Each episode is a snapshop, a moment, a sneak inside the minds of our graduates. Season one talks to our 2020 graduates about how things are going, or not going, for them. In episode fifteen, we meet Chinese and History graduate Andrew.
Each month we meet five more graduates. Subscribe now and find out what everyone is up to and how they feel about this weird and unpredictable time.
All opinions expressed are those of the individual and do not necessarily reflect those of the University of Edinburgh.
Multi Story Edinburgh has been created and produced by the Alumni Relations team at the University of Edinburgh. If you are interested in telling your story, please get in touch and let's talk.
Music: Since When by Mise Darling.
This is a snapshot, a moment, a sneak inside the minds of our graduates. This is Season One, Class of 2020.Andrew:
I'm Andrew, I studied Chinese and History at Edinburgh, I've just graduated. I was just actually having a little think about how we go about introducing ourselves. So So we, we kind of fill in, we always enter it with a set of categories that we want to answer, right. But in reality, it doesn't really reflect the individual themselves, especially when there's God knows how many people do your subjects year on year at the University, and it really doesn't say anything about you. Towards the start of fourth year, I think a lot of people have these, I don't know, a set of ideas in their head about what the future is going to be like, and they're going to do fourth year work, bash out some job applications, you'll walk into a job because you've got an Edinburgh degree and what have you. And it's kind of like a conveyor belt. But the kind of pressures of fourth year got to me. I was an RA in the halls at the same time and realise how I kind of overestimated how much I could complete. And so I was pretty half-baked in my kind of job searching. I didn't really apply to that much I wasn't on my A game. And so, as you'd expect, nothing really came of it. But I in many ways, I was happy with that, you know, it's I think it's a lot of external pressure that we place upon ourselves really. It's general expectation that everything goes smoothly, mainly because the success stories that we see are obviously, well successful, and that's the way they work out. But you don't necessarily need to take a year off and go travelling, you know, you, you can take time off with with no kind of reason. It gives you an opportunity to take stock, it gives you a chance to actually think about what's important to you, moving forward. It's an opportunity to take a break if the circumstances allow it. For you to genuinely consider whether the path, the well trodden path that a lot of people take, which usually involves a stint in the London rat race actually suits you. And so it is by no means a bad thing. I think COVID made that an almost definite possibility for most people. In the early stages, I thought it was great. It made me perform at the best of my ability. It then gave me an excuse to take a break after that. And so it was all fine and dandy for a while. Until reality kicks in. I think it always kicks in when the weather changes. You know, when everything's nice and summery, particularly in the south coast of England, I mean it was hitting 30 degrees sometimes. And you kind of think that good times never end. But then you suddenly realise - hang on - the economy really is tanking. And it is affecting us recent graduates much more than I personally anticipated because entering the recruitment cycle, having done nothing over the summer, and then you have all these people coming out of full-time employment, people coming off graduate schemes because they're made redundant, or maybe their contracts were rescinded. That really was a kind of reality check was realising what was happening, news was genuinely impacting me. And I wasn't actually in a little bubble at home where I could, you know, potter around and a job would naturally float towards me. Over the course of applying for numerous positions in the Civil Service, I've come to realise that there are more ways of making an impact in society than simply working in the public or third sector. And, you know, the way I saw it was given the way that some private sector companies handled themselves during the pandemic. We all have a part to play. And it isn't determined by the occupation we have. And so long story short, that made me look beyond just applied to the public sector. And I actually looked towards a lot of private sector and gave them a decent chance. And through that, my life course changed significantly. And that's the direction that I'm going in the future. I'd gotten a huge amount of help from the Edinburgh University Career Service. Some of which I would like to hammer home to anybody listening is the help is there do use it. I know a lot of people say that, but genuinely use it, because it made a huge difference to me. Through that I got a mentor in the Civil Service. So I'd say 99% of my time was spent on the Civil Service. And it got me nowhere. And an application I chucked in was to the Tesco business graduate scheme. I managed to get it at the end. It was 17,000 applications for 60 places apparently. And, this may well as obviously, very, very grateful that they decided to take a chance on me when no other position did. But I just find it recruitment itself its made me, wonder what is all about? What are they looking for? If a person whose motivation aligns with the Civil Service, whose work experience has, generally speaking, had transferable skills. I've done a lot of work in volunteering in the public sector, and then has had huge amounts of insiders help. Yet it gets me nowhere. Yet a person with no retail experience managed to beat all the other people to get an acquisition, it does make you think, hang on. What do these recruiters know? What are these HR people thinking when they design these processes? And are they ultimately happy with the result they're getting if people who aren't necessarily suited to that job, get the job? I get this general sense that the private sector ultimately get first dibs on people because they have nowhere else to turn if they didn't get on to one of the training programmes in the Civil Service or didn't have the insider's knowledge to understand that, say EO positions or band two positions are the ones he meant to go for, you see. And so I do wonder, maybe some of the issues that this country is facing right now, within governance within maybe even our politics, is it comes from the fact that most of our talent is going to the private sector, and it doesn't necessarily reflect the values or the aspirations of that that demographic. And so, you know, it does, it does ask questions about the way we go about things as a country. I am very excited. I think it's just because it is a blue chip company. It is one of The Times top 100 employers, you know, they are very innovative, it's a brand new programme. And there's so much diversity in the role itself. So in that regard, I'm excited because I feel like it would be a great experience. I'm also excited in that they're investing so much in me that they obviously would regard me as an asset that they'd like to, you know, capitalise on as soon as they can. And so, that is reassuring because it means that I can learn on this scheme, I can, I can learn quickly. I can hit the ground running and really live my values and bring myself to the role. And that is what I'm excited about. And I think this, this this company, and the scheme that they have, really does enable that.Sonia Mullineux (host):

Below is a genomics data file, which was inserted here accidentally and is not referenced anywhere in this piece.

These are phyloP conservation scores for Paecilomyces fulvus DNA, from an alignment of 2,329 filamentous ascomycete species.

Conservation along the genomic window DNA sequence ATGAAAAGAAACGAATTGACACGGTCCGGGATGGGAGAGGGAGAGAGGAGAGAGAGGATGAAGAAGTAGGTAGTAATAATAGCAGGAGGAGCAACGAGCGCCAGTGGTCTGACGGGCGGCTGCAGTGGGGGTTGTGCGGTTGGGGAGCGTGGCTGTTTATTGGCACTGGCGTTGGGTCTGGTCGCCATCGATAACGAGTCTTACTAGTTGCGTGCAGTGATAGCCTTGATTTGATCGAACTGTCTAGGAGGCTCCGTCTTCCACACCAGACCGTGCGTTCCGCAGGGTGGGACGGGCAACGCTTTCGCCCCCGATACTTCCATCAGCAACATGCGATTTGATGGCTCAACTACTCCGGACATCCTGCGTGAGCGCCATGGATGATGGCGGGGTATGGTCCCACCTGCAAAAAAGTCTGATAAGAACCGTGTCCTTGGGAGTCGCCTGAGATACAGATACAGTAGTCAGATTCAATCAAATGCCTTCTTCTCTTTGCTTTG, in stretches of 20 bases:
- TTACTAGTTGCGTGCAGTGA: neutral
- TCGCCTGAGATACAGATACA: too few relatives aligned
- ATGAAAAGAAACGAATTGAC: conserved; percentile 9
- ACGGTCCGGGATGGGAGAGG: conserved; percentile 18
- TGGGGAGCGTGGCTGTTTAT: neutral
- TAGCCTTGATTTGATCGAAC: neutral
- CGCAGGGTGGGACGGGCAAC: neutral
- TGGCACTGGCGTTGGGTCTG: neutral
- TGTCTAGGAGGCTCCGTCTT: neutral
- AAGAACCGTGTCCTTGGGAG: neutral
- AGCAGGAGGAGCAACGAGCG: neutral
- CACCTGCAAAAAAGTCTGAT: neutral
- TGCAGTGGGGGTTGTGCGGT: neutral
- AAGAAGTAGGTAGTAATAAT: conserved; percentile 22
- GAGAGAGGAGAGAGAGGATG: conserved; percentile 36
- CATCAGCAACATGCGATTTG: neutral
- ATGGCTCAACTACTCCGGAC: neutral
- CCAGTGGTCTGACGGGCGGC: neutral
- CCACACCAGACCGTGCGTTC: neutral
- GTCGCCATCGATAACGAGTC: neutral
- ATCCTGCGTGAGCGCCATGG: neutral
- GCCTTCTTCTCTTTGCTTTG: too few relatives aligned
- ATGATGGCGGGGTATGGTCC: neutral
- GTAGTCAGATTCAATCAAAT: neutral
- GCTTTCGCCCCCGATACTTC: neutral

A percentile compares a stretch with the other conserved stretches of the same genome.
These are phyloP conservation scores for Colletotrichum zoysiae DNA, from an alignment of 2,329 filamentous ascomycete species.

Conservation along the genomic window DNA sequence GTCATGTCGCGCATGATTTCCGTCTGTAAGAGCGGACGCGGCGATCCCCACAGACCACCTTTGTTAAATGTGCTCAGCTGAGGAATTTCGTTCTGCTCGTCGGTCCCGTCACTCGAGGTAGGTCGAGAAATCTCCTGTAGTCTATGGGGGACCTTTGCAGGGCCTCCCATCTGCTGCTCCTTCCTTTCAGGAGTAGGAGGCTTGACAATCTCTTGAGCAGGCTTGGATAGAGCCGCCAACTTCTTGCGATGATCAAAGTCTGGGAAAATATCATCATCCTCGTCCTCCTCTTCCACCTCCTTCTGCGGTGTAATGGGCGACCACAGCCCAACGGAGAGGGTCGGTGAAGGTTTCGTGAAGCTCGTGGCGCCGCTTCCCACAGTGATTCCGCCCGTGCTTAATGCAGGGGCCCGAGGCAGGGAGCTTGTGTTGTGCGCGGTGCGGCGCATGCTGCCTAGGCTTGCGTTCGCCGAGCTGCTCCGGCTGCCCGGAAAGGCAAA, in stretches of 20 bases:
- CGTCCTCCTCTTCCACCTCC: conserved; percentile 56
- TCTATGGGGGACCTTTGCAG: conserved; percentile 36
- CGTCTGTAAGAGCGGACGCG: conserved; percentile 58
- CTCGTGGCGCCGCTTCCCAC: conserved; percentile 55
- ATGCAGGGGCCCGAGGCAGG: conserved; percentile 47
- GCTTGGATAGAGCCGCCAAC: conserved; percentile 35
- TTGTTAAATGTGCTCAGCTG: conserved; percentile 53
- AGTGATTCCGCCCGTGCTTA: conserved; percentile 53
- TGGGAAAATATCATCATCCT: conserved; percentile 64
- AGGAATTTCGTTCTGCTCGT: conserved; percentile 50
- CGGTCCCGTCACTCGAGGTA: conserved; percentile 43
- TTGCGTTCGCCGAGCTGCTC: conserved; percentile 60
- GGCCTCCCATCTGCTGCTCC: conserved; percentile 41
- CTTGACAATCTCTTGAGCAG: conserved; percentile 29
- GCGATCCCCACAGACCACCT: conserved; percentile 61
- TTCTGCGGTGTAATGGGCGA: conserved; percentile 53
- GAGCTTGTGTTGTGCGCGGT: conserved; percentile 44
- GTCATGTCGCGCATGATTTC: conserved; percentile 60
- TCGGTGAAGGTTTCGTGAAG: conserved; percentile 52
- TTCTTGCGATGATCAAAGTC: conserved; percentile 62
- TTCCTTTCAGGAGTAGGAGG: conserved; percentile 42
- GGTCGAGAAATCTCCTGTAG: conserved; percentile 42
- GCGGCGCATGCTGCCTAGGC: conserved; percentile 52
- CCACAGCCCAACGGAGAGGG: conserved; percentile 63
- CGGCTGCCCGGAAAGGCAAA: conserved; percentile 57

We also ask our graduates to share a place somewhere special, somewhere we can get together when all this is finished.Andrew:
I was born in Taiwan. I moved to UK when I was five and I've gone back intermittently over the years. But every time I'm there, I love it so much that I don't want to leave. And so I probably would go back. Not just because they've only had seven COVID deaths, because they're one of the, they responded to COVID the most effectively of any nation, I'd say. But because it is just a fantastic place to live. It's a tropical island, delicious tasting food, warm weather and good job prospects and in so many ways, life there is great that I definitely could do with bit of that considering this co ntry is absolutely freezing ight now, and we can't really g out. But I mean, it's su h a small country that you ca hop on a train from Tai ei and be anywhere else i about 30 minutes on the bulle train. It's is the place tSonia Mullineux (host):
Thank you for listening. Join us next time for another graduate and another story.Kirsten Roche:
Feeling inspired by what you've just heard. Take the first step to getting the career you want by contacting the Careers Service. As a recen graduate, you can continue t access all of our services including access to vacancies o MyCareerHub, practice nterviews, our full calendar of online employer events and online appointments with one o our careers consultants. Fin out more at ed.ac.uk/careers